(Reuters) - The world players' union FIFPro has released the findings of a survey which questioned nearly 14,000 professional footballers around the world on their working conditions. The following are some of the key findings:
* Only 40.3 percent earned more than $2,000 per month. Of the rest, 14.5 percent earned between $1,000 and $2.000, 24.6 percent earned between $300 and $1,000 and 20.6 percent earned $300 or less.
At the other end of the scale, less than two percent earn more than $720,000 annually.
* 41 percent said that they had experienced delayed payments at some point in the last two years. Some have had to wait up to one year to be paid.
* The average length of a player's contract is between 22 and 23 months. Contracts tend to be shorter for low earners. The report said that "the large majority of players at the low income end of the pyramid are under constant pressure to secure future employment".
* Of the players whose last move involved a transfer fee, 29 percent said they were forced to change clubs against their will. "For many players, the market powers are stacked against them - low pay, short career, short contracts and a high probability of facing abuse of disrespect of contracts," the survey stated.
* In Serbia, 82 percent of players whose move involved a fee said they were pressured into a transfer by agents or other third parties.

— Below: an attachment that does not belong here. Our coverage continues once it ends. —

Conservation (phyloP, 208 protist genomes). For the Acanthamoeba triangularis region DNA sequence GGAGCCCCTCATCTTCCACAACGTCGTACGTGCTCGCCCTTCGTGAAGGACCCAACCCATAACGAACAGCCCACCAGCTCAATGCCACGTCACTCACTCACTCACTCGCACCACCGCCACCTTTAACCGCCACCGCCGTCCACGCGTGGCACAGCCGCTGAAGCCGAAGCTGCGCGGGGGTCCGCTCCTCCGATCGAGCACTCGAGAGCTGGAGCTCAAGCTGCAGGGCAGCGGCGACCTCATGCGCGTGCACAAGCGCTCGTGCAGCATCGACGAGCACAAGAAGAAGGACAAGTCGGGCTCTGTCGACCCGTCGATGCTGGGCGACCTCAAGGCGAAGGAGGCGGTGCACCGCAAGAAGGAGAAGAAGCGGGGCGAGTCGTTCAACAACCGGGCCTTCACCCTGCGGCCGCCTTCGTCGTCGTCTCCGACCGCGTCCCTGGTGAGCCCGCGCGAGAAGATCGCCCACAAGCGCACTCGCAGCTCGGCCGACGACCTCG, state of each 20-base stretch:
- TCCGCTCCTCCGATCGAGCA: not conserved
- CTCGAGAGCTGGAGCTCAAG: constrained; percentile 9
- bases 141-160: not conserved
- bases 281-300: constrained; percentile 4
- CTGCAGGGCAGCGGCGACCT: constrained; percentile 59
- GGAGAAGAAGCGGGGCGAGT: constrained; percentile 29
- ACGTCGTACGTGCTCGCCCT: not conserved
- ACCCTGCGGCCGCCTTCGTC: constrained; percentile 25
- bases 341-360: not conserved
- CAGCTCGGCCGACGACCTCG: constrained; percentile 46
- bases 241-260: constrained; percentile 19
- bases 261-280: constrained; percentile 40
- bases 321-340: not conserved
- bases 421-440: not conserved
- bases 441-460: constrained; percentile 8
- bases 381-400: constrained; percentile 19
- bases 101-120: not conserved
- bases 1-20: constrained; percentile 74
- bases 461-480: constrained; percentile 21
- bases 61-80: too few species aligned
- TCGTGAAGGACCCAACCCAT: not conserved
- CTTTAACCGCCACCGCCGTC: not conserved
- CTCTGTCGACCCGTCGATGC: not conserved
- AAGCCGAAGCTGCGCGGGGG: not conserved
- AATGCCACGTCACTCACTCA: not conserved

* Eight percent of players said they did not have a written contract with their club, a figure which rose to 15 percent in Africa.
* In some countries, players are largely treated as self-employed workers, denying them of the protections afforded to employees. In Croatia and the Czech Republic, more than 90 percent of players were regarded as self-employed or had a civil law contract rather than a full employment contract.
* Just under 10 percent of players said they had experienced physical violence, not including physical contact during a game, and 16 percent have received threats of violence. Fifteen percent were victims of bullying or harassment and 7.5 percent said they had faced discrimination based on ethnicity, sexuality or religion.
Fans were responsible in 50 percent of the cases of violence, other players were the perpetrators in 27 percent of cases and club management or coaching staff in 23 percent of cases.
(Compiled by Brian Homewood, editing by Pritha Sarkar)